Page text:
Trying to create a realistic narrative about modern suburban Greece in the post-crisis period, I considered it important to be able to speak, even conceptually, about the different imprints of a crisis wider than the economic one we know. I chose to use symbols and details that seem to be in a transitional state, often dystopian. They aim to present the different textures of the country that are in confusion… Collecting images that describe a society at all its levels. Speaking of Greece, one of the elements that I wanted to document was the part of religion, an element with a strong presence in the country and also in the social life of many of its people. Depicting it, however, in a transitional state corresponding to the dystopian landscapes which are presented in my story.

    How did your collaboration with The Velvet Cell publishing house begin? It looks definitely as a conscious choice, considering their past publications.
    As a fan of photobooks, it was a great goal for me to see this specific photography story printed in a book. Our collaboration with The Velvet Cell started by filling out the submission form talking about my work and by attaching some images. In all the information I filled in I remember there was a really important question for me : ”How do you imagine your photobook”. I remember that these 6 words in the right row gave me the  impression that this is a publishing house that is interested in the way the photographer wants to present his/her work. Also their minimal graphic design, the space they give to the image to “speak” without being based on graphic exaggerations, in combination with the fact that their publications deal with the relationship between the city – the landscape and its social involvement with it ( elements that also occupied me in my own series of images) are the main elements that piqued my interest from the beginning.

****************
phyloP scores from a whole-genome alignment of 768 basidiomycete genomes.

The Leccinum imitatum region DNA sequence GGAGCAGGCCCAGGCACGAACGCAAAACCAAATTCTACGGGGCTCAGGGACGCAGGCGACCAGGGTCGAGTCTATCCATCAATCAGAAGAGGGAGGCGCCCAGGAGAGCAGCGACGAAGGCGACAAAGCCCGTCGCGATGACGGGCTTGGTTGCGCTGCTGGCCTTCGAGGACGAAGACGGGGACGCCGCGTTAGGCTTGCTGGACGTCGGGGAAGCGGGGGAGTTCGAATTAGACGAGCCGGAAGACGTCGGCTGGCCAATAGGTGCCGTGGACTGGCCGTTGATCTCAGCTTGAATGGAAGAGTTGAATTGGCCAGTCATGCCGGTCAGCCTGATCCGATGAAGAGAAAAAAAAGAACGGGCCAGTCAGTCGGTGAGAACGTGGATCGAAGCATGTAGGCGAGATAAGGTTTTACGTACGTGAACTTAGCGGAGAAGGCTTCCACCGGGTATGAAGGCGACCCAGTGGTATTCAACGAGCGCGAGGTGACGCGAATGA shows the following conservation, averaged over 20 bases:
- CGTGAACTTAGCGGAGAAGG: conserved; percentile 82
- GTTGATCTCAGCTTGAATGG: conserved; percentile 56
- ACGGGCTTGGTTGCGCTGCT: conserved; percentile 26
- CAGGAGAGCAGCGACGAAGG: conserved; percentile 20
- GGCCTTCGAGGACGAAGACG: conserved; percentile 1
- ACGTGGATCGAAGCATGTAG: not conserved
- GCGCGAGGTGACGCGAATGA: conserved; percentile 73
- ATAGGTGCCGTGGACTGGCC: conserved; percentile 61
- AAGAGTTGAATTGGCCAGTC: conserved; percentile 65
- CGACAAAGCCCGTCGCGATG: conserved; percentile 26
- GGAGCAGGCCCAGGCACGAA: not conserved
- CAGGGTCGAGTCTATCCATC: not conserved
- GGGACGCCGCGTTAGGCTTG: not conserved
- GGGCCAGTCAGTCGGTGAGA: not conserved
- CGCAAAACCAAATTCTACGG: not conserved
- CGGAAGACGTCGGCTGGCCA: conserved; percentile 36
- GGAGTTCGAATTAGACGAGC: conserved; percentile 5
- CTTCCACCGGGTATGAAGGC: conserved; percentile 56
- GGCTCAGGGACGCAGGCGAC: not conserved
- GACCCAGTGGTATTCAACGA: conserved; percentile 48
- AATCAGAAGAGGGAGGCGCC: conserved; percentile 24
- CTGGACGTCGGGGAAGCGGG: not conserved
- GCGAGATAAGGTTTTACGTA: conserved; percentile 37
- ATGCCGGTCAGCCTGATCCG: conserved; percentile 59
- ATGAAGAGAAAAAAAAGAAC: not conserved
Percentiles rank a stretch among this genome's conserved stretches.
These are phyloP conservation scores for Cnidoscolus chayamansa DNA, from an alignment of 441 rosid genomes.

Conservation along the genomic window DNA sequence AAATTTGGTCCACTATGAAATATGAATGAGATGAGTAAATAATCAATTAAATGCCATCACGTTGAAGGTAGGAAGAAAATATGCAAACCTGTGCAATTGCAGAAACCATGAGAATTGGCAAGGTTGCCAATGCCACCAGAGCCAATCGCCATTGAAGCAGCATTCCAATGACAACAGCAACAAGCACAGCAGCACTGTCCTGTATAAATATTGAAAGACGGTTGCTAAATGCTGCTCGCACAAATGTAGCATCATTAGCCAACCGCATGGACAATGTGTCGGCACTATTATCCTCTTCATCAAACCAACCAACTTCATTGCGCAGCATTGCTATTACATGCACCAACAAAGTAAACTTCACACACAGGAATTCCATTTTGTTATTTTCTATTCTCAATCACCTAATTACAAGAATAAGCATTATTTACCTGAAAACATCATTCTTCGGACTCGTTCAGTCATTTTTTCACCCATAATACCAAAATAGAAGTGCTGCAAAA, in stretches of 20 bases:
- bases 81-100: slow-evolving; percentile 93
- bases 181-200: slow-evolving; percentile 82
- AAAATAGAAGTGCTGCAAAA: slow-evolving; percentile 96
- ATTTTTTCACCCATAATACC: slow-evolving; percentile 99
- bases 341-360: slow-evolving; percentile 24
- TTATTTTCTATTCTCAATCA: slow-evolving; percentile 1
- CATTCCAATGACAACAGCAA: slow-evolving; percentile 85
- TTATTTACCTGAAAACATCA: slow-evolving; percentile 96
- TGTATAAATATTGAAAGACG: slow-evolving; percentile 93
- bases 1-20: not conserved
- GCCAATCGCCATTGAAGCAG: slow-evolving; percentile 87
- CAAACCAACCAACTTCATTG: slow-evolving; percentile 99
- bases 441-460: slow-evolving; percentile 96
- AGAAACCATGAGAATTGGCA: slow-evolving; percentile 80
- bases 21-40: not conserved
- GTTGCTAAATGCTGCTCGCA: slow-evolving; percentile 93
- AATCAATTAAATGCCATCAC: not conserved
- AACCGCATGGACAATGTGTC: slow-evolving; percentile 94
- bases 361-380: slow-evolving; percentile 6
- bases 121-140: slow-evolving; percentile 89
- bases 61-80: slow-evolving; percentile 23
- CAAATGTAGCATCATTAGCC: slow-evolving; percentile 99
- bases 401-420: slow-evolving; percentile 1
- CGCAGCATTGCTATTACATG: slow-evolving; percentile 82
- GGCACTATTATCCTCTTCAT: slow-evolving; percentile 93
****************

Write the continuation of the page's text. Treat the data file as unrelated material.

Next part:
Could you tell us a little about how the collaboration with Giannis came about? What was the first positive takeaway from your discussion?
    Ricardo: A lot of the artists we publish get recommended by other artists we work with. Generally, though, we want to be accessible for everyone to get in touch and show us their great work. Therefore, we have a submission form on the website and in Gianni’s case, he had submitted his work to us. Once I have seen the images of the strange self build villa and the mattress floating in the water, I knew that we have to publish his work. There was no discussion needed anymore.

    What components-factors did you take into account for the cover of the book and the choice of the colour palette in the inner part?
    Ricardo¨: Blue and white for the cover is an obvious choice for a work that takes place in Greece. The photograph on the cover, also in his abstracted white form, reflects the general dark mood of Gianni’s work. The cover, therefore, includes the context of the work as well as his morbid feeling. The endpapers are in a vibrant orange. Which contrasts the blue, but also reflects one of the key images in the book — the burning field.